At 21-years-old, fresh out of school, Marani was hired as a designer for Fox Italy, where he spent four years designing idents, graphic packages for the network’s TV shows and huge ad campaigns. Working alongside the best in the industry, Fox proved to be a pivotal stepping stone that allowed Marani to quickly progress as a motion graphics designer.
“The environment was amazing since the art directors let the designers freely present their ideas for the graphic production, and that was really important for me. It was an innovative and professional environment to grow as a designer,” recalls Marani.
While at Fox, Marani created graphic packages for countless TV series, such as “Agents of S.H.I.E.L.D.,” “Criminal Minds,” “Glee,” “Dexter,” “New Girl,” “Last Resort,” “Breakout Kings,” “Once Upon a Time” and his work stood out. In fact, his work designing the “Brain Cells” promotional campaign for the hit series “Criminal Minds” for Fox Italy was so highly regarded that it earned Marani numerous international awards, including the 2013 PromaxBDA Silver and two Bronze Awards, as well as the 2014 Silver World Medal in Entertainment Program Promotion and a Bronze World Medal in Production Design from the New York Festivals.
The concept for the “Brain Cells” promo was to represent the mind of a criminal. As a lead motion graphics designer on the project, which mixed 3D and real mockups, Marani sketched the mazes, shot the videos that appear in the tiny rooms within the maze, and then brought the maze to life using 3D software and compositing the real footage using Cinema 4D.
“The complexity of the production itself was interesting since we mixed different techniques, such as the real footage and the 3D graphics. It was also interesting since I needed to create the sketch of the dioramas from scratch,” says Marani. “It was really nice to move through all of these complex processes until the end and see the final result come together perfectly.”
The high caliber of the projects and the standard of excellence at Fox helped Marani establish a strong foundation, and after achieving great success at the company, he branched out on his own. He’s since been tapped as the motion graphics designer for countless other TV networks and graphics studios, including Italy’s leading TV network RAI, MTV in both Germany and Italy, Psyop LA, Man vs Machine LA, We Are Royale, Hello Scholar and Buck LA.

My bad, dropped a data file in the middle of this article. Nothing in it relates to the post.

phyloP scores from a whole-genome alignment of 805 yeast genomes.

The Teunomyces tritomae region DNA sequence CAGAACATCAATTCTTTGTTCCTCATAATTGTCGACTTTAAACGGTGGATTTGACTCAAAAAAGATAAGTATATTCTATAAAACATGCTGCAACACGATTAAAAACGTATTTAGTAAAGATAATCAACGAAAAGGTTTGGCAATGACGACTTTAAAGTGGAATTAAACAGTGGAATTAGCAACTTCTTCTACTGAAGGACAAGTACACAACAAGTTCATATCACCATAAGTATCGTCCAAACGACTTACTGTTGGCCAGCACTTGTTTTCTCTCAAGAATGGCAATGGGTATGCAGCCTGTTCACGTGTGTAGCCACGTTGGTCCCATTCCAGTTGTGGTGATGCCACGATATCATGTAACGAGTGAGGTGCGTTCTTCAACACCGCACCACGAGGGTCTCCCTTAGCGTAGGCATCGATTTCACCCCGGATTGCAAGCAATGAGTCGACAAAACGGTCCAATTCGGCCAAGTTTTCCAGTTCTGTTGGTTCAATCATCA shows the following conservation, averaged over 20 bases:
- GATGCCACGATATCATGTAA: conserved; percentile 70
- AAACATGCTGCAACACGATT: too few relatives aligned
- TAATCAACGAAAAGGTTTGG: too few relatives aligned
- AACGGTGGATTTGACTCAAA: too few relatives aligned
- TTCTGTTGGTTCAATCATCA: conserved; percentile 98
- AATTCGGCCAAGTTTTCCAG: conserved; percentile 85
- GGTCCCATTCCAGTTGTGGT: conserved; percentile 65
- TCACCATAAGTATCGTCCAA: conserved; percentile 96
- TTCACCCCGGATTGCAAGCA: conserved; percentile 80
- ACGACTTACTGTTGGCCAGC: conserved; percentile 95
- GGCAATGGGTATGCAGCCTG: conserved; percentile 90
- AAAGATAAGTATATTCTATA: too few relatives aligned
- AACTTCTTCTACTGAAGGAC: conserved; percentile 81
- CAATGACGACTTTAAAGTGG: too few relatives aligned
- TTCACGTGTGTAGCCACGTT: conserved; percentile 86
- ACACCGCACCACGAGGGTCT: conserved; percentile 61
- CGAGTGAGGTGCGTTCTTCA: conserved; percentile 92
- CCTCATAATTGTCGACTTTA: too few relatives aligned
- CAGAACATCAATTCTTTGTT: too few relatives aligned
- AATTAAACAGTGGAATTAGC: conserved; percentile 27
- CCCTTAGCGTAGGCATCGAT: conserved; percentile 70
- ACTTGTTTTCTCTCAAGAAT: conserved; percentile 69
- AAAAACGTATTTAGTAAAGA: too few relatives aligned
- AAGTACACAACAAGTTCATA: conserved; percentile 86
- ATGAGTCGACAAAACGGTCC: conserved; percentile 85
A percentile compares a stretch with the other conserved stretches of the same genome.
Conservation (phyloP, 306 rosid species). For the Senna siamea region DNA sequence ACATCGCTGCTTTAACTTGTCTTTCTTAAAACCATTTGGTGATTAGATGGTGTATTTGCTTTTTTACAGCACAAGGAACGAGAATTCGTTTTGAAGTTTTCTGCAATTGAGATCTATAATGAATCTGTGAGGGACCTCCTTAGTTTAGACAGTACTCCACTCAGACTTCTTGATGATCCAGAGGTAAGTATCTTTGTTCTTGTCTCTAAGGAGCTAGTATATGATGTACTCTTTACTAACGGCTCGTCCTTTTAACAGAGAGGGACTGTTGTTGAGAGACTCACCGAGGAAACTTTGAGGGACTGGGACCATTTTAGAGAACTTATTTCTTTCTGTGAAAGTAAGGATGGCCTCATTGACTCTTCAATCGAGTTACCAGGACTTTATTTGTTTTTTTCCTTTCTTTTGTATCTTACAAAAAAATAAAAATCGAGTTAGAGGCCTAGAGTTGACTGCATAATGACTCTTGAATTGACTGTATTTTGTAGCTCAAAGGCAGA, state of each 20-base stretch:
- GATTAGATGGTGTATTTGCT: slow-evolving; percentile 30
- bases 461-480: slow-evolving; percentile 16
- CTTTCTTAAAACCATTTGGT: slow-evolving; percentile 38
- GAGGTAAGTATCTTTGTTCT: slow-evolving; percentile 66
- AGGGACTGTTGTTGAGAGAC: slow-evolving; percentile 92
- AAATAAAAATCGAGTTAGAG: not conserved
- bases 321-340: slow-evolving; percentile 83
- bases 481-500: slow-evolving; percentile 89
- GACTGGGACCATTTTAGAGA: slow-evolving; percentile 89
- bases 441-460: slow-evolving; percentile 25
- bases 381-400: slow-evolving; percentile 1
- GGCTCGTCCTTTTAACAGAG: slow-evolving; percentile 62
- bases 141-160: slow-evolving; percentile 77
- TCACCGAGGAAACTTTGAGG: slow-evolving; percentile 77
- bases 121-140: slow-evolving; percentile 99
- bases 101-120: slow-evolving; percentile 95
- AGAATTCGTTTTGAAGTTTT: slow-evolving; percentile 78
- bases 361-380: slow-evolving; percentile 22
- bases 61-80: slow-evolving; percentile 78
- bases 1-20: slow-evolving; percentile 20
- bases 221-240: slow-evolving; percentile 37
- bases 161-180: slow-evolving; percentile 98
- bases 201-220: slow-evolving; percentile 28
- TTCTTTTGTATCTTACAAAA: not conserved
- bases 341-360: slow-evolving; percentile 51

One of his recent projects with renowned studio Buck in Los Angeles is Facebook’s 2020 “Faceversary” motion graphics video, which began its roll out earlier this year in celebration of each user’s anniversary as a Facebook member. For Marani, who has also worked as a 3D designer and concept artist for Buck LA on projects for clients such as Apple, Instagram and Oculus, working with Buck has been an exhilarating experience.
“I always wanted to work for Buck since I was a student,” explains Marani. “Buck has been one of the leading companies in design and animation. It’s one of the most innovative and experimental companies in the world. I can definitely say that Buck was one of the few companies in the world that really influenced the motion design field over the years.”
For years now Facebook, which has 2.6 billion users and is one of the biggest companies in the world, has incorporated a motion graphics video to celebrate their user’s “ Faceversary,” but this year they wanted something fresh and new. The idea behind the video was to create something that represented the user’s journey with Facebook over the years and gave a sense of the experience being handcrafted.
“Emanuele is among the very few artists I trust to take a simple brief and make something beautiful — from start to finish,” says Buck Art Director Casey Latiolais. “Every person I work with is talented, but being able to express yourself efficiently is not something everyone can do.”
Marani helped achieve the vibe Facebook was going for by creating a little world of building blocks made from wood structures. Marani first began by designing the numbers using Cinema 4D and then moved onto building the entire city.
Marani admits, “It was a long process where I had to build and destroy, then build again until I found the right design. I worked on the color palette, starting with a single main color, blue, which is the Facebook color, and then I started to add other color variations to each of the single blocks.”
Aside from being key in getting people’s attention, motion graphics transmit the vibe and attitude of the brand or program. From the colors to the images to the pacing, the motion graphics that Marani designs stick out in people’s minds and helps to make the brand memorable. For Marani, the most important thing is to continue being creative and pushing the limits with his art, and with that fueling him forward, it’s no wonder that he’s managed to achieve such an incredible level of success in the industry.
“I could totally see he enjoys what he does,” says Jeff Han, Art Director at Elastic. “He keeps trying to push the limits and doesn’t want to stop at good design, always looking to create the best of the best.”